Tuesday, 11 March 2014

Life on Hold….

Wills is now well and stable but yet we still face many weeks in hospital. William's bowel is currently unable to get all the nutrition he needs and so we are facing a period on TPN, total parenteral nutrition - a feed delivered straight to the heart and into the bloodstream via a catheter in the chest (Hickman or Broviac Line).  This is a relatively complex thing to do at home and the process to set it all up takes time. We are in a hospital away from home and the arrangements can't even start to be made until we are in our local 'intestinal failure/TPN centre' in London. We should have transferred there last week but William came into contact with chickenpox on the ward and so is in isolation in hospital. There were no cubicles available for transfer so we've literally spent the last 10 days in a strange situation of having our lives literally on hold, in a kind of limbo transition between being treated here for an acute situation which is now as resolved as it well be and moving to a new hospital for arrangements to start the funding applications, planning and training for home. When we so arrive in our London our lives will continue to be on hold until we finally get home for good, although we do plan to be at home for as much of the day as possible.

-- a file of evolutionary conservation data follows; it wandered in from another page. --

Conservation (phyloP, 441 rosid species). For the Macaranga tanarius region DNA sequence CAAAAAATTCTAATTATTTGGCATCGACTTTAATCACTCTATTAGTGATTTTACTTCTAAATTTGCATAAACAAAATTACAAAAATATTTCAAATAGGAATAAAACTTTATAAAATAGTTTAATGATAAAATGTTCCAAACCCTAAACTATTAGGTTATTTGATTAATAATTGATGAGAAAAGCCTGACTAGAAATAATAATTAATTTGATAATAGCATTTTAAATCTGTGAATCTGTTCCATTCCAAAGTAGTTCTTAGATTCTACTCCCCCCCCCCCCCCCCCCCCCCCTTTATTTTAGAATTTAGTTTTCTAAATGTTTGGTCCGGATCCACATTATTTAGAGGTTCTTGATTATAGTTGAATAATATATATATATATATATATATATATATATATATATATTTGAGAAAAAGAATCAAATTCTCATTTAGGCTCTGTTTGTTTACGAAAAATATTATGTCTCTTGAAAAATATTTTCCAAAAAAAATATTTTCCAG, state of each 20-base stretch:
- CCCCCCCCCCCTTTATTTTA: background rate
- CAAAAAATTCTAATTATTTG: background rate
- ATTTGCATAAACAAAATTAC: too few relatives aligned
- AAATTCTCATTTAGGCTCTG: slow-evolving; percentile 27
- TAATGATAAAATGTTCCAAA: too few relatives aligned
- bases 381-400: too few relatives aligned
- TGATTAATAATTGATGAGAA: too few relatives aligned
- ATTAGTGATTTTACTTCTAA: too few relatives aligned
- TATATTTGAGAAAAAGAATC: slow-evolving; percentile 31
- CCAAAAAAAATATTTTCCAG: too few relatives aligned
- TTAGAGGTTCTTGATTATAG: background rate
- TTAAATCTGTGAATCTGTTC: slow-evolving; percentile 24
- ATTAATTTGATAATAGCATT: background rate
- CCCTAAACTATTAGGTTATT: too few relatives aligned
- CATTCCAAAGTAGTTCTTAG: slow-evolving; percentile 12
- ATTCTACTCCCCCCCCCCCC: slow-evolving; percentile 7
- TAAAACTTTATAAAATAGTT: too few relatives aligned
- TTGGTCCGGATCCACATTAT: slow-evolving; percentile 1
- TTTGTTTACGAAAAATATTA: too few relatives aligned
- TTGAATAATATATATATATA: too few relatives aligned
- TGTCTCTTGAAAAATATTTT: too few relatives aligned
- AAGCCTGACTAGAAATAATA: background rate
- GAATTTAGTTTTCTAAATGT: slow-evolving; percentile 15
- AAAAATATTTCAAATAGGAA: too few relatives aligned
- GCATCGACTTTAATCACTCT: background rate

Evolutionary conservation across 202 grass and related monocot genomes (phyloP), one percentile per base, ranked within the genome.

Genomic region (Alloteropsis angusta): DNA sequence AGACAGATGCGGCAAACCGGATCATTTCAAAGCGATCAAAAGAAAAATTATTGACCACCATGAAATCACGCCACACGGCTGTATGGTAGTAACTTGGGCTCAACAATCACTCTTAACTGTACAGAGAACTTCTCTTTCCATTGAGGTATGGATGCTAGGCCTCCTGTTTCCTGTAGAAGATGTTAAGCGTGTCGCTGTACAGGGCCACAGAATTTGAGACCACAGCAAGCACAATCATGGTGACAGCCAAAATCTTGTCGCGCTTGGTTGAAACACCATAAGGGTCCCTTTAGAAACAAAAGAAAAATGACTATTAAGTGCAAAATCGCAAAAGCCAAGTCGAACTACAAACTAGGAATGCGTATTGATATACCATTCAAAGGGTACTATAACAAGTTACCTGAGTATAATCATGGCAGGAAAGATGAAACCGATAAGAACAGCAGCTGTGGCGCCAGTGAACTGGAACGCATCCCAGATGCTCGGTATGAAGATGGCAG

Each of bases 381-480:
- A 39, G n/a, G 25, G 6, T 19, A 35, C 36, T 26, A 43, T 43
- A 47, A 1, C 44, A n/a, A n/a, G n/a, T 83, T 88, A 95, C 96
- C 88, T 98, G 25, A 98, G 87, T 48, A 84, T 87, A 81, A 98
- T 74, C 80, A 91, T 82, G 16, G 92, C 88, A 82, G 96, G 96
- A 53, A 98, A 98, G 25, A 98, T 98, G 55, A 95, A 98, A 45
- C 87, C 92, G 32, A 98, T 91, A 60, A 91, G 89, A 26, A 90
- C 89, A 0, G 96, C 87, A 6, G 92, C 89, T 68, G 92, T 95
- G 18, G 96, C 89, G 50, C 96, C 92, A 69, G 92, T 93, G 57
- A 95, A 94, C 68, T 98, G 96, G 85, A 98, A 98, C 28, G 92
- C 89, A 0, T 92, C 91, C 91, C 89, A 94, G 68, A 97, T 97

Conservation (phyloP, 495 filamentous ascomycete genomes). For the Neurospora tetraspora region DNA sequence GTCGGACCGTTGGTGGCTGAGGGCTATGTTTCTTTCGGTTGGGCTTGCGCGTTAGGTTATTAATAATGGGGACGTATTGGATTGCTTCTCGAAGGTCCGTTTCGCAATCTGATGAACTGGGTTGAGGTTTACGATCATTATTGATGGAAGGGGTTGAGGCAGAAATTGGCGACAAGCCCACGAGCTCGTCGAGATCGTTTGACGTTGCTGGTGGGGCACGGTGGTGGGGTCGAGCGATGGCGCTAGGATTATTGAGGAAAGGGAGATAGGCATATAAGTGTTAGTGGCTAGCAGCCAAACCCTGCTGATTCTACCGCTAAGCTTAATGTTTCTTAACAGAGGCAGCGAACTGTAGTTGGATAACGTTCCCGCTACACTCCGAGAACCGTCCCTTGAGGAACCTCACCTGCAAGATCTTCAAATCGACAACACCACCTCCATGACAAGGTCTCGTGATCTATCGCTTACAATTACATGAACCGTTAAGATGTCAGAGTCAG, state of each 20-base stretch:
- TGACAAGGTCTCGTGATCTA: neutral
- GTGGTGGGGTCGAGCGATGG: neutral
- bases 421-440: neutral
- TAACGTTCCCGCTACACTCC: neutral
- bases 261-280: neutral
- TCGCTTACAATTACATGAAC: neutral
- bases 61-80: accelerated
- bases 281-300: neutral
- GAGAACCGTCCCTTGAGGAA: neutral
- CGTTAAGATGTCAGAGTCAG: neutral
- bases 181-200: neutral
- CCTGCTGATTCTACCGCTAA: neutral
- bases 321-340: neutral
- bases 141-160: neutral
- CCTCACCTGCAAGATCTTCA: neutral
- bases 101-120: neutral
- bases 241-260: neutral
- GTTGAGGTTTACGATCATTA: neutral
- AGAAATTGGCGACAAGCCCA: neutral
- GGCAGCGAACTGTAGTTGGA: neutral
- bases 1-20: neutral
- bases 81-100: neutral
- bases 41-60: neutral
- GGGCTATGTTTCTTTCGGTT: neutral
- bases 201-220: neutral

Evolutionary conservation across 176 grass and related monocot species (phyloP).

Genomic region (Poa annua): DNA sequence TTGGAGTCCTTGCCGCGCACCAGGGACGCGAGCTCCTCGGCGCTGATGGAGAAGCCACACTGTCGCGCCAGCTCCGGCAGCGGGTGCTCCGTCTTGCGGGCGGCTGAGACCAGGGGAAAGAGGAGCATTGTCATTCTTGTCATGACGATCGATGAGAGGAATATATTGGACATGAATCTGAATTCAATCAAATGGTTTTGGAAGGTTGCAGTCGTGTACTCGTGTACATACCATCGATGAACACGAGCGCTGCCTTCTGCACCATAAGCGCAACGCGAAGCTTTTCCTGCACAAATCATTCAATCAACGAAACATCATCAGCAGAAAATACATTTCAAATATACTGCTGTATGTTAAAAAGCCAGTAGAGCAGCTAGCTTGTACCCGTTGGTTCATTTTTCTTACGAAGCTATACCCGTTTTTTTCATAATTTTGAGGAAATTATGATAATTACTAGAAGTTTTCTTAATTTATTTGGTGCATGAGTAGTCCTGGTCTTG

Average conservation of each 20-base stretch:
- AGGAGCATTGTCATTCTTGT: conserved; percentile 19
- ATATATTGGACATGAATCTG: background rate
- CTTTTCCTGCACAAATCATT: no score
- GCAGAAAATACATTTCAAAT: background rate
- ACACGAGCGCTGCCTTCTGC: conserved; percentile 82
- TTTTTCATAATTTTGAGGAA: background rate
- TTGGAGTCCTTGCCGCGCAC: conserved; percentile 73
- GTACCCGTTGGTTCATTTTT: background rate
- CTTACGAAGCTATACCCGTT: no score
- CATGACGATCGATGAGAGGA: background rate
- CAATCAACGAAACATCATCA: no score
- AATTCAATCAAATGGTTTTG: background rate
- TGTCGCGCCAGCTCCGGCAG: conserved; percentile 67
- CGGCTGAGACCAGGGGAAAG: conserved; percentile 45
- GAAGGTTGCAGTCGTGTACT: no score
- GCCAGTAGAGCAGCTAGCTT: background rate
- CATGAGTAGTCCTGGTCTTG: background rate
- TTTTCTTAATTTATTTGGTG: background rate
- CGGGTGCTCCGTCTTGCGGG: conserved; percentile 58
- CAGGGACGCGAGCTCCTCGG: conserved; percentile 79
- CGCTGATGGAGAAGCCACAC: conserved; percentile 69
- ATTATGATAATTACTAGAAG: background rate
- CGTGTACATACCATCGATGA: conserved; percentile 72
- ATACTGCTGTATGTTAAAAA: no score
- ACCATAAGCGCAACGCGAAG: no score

Having a life on hold is a strange feeling but I've been doing a bit of thinking, reading and research and it's not really that unusual in they cycle of our lives to have times when we feel that life, or at least aspects of our life are on hold. I remember travelling back home from university on a coach, watching people out of the windows going about their usual life and feeling I was drowning so much in revision and exam stress that I was never going to live what I considered to be a free and normal life again. Transitional times in our life can be relatively short. I only had a couple of months of extreme 'exam stress' and then I was free to enjoy Glastonbury and the rest of my summer and start a new stage of life doing a PhD.  A transition that has been written about quite a lot is that to widowhood. There are some overlaps here with the situation I am finding myself in right now as many 'widows and widowers in waiting' are carers for long periods of time, having to place their own lives on hold for a while before their spouse passes away and they pick up the pieces of the life they have left. Other transitionary periods include waiting to conceive for couples desperate for a baby and, indeed, pregnancy.